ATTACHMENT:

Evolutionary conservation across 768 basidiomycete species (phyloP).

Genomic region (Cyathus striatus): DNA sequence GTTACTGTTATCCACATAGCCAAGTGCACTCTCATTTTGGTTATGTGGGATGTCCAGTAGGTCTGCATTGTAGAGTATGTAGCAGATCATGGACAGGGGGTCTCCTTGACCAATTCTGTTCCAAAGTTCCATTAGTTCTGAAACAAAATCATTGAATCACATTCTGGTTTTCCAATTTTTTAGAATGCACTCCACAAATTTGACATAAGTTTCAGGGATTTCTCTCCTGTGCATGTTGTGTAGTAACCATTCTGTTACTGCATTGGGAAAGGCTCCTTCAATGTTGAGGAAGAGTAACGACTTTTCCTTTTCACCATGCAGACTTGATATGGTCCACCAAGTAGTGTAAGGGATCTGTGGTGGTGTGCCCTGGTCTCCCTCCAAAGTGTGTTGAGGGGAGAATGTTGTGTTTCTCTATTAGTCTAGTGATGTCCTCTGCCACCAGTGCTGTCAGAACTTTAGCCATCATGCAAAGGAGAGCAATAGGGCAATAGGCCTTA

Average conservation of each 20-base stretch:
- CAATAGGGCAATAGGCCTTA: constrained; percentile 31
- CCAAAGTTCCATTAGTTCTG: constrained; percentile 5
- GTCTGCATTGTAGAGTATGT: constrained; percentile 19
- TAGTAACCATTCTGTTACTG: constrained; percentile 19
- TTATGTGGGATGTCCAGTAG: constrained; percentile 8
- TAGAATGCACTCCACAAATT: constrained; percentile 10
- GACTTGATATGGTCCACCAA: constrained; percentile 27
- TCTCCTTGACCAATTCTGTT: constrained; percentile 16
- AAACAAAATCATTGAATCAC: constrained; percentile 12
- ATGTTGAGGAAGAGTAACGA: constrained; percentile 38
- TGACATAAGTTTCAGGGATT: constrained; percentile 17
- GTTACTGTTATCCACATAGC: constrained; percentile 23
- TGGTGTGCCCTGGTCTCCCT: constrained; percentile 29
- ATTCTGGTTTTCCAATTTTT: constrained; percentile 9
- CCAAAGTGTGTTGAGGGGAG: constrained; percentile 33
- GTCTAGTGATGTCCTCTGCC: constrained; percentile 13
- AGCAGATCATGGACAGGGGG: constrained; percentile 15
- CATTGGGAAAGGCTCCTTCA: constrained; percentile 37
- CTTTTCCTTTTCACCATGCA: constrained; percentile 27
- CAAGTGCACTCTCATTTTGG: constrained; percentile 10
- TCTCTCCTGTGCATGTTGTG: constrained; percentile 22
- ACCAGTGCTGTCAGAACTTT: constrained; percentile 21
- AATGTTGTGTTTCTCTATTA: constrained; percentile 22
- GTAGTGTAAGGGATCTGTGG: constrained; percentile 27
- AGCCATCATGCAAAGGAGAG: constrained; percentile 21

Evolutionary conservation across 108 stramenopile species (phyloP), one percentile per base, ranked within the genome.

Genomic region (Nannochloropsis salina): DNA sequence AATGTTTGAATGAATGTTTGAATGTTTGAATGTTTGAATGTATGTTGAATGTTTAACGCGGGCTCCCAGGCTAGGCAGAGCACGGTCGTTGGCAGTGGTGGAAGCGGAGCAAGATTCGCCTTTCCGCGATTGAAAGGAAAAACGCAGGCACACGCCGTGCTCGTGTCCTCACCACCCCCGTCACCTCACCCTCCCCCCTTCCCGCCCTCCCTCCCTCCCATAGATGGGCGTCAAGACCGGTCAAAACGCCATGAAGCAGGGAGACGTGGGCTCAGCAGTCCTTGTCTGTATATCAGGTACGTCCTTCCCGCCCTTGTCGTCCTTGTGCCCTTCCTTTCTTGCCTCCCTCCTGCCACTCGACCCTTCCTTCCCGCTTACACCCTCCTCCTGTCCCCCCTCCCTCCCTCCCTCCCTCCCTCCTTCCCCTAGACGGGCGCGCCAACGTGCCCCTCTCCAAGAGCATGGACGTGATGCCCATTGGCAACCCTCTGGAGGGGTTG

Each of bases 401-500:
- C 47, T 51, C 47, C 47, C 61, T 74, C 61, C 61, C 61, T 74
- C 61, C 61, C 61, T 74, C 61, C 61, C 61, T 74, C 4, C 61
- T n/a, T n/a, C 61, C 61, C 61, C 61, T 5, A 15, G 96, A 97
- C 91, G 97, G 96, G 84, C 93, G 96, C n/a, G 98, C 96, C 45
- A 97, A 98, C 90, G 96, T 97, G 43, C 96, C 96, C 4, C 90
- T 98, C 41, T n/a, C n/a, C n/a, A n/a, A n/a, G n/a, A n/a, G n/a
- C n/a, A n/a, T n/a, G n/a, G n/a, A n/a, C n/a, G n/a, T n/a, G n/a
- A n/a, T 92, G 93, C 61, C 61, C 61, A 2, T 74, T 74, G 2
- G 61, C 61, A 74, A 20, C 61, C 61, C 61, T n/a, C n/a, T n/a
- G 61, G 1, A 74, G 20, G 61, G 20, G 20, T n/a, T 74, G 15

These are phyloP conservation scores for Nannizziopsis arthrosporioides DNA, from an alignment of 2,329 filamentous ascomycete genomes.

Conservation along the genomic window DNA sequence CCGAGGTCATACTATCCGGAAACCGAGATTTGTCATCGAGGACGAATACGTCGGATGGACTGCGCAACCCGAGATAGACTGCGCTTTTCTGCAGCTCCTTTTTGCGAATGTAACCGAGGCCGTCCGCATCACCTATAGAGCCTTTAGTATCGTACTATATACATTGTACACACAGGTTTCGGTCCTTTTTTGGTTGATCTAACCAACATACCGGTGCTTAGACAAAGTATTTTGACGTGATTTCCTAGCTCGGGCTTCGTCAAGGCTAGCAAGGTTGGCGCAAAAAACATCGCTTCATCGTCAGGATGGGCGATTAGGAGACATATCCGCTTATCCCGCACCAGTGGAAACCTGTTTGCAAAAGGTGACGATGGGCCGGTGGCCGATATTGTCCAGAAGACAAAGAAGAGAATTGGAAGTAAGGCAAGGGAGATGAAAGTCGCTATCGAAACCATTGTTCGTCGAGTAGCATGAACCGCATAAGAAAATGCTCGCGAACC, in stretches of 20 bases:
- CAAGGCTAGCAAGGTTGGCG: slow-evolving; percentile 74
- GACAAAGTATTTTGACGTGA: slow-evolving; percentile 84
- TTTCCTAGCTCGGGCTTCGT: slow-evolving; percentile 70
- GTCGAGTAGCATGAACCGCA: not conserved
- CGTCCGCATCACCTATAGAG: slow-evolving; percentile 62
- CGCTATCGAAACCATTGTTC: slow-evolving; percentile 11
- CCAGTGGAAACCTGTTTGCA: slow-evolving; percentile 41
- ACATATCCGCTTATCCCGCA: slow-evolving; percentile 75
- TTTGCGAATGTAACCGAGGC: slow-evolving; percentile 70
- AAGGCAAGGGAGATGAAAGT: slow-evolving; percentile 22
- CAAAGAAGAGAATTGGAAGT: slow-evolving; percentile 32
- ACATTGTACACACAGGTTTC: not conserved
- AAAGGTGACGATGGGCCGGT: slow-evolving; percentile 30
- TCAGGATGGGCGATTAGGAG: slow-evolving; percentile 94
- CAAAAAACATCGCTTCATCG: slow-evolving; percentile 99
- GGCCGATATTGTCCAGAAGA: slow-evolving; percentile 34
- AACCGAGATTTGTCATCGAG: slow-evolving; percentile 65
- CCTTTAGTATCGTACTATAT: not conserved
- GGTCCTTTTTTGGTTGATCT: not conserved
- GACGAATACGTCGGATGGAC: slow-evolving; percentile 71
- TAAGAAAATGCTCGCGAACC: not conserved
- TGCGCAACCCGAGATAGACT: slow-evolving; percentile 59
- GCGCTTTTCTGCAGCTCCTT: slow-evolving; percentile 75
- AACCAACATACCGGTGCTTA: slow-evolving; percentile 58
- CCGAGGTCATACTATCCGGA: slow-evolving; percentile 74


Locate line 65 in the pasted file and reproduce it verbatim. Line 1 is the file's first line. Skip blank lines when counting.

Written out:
- TGCGCAACCCGAGATAGACT: slow-evolving; percentile 59